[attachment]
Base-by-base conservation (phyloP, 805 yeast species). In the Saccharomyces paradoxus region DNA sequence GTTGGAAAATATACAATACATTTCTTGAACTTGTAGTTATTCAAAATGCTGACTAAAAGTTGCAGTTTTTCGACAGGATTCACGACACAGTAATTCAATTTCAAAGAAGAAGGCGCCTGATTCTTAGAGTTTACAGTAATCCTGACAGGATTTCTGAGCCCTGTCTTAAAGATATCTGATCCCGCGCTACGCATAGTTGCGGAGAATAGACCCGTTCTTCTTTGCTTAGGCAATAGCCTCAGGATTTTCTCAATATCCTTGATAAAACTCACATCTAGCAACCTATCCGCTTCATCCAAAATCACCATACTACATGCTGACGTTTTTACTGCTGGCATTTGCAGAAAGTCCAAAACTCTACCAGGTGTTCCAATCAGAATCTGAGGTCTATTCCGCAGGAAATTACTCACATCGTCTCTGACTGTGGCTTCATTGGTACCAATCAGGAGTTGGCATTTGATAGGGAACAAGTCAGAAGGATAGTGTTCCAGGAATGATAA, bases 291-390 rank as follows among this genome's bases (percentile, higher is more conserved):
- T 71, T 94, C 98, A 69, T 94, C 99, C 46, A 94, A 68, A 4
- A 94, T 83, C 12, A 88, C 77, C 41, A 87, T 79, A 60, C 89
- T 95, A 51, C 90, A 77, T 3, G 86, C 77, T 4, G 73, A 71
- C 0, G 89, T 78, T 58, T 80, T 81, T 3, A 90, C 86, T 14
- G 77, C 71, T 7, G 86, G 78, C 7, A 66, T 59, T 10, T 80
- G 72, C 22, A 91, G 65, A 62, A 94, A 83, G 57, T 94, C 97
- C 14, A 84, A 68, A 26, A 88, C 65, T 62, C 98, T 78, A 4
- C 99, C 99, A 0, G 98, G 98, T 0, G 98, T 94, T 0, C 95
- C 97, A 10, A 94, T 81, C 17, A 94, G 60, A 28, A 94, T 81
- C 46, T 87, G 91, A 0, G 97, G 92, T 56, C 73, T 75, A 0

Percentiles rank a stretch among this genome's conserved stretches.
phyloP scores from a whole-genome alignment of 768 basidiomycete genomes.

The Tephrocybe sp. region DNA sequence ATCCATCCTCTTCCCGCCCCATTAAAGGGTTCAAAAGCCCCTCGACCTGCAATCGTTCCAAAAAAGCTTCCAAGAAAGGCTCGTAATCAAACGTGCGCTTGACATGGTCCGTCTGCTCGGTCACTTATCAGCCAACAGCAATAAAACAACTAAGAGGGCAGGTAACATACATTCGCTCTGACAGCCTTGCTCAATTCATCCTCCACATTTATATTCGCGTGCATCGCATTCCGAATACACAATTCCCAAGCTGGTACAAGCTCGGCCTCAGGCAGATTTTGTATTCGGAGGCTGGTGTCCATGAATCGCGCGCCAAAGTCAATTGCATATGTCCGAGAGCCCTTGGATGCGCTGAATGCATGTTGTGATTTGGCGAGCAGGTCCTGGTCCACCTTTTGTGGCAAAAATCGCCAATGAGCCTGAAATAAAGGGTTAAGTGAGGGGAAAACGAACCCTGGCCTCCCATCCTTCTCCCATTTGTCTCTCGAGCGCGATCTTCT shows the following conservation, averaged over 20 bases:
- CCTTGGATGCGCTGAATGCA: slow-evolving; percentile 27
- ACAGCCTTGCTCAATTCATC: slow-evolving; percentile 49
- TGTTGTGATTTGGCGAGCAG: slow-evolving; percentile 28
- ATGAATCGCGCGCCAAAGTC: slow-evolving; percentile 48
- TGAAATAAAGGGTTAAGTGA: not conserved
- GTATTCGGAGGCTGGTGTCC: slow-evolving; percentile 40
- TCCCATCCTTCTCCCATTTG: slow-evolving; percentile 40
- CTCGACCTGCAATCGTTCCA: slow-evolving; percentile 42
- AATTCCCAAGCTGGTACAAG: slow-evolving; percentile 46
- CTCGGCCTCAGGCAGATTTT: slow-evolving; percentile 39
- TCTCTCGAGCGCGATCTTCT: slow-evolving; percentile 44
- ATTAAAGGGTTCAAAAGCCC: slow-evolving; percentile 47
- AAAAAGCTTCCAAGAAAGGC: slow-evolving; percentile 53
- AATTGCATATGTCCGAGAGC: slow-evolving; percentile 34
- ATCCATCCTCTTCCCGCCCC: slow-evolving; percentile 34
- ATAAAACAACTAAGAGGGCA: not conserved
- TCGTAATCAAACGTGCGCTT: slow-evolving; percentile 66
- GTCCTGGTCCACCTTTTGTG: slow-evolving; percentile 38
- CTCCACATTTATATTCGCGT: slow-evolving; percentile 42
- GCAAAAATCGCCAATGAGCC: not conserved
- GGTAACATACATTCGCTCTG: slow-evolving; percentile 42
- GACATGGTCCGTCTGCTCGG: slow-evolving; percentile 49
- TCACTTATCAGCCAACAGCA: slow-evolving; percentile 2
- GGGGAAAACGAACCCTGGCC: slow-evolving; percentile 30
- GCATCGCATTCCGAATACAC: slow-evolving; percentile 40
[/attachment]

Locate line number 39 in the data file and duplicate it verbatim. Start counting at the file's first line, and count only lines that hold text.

- GCATCGCATTCCGAATACAC: slow-evolving; percentile 40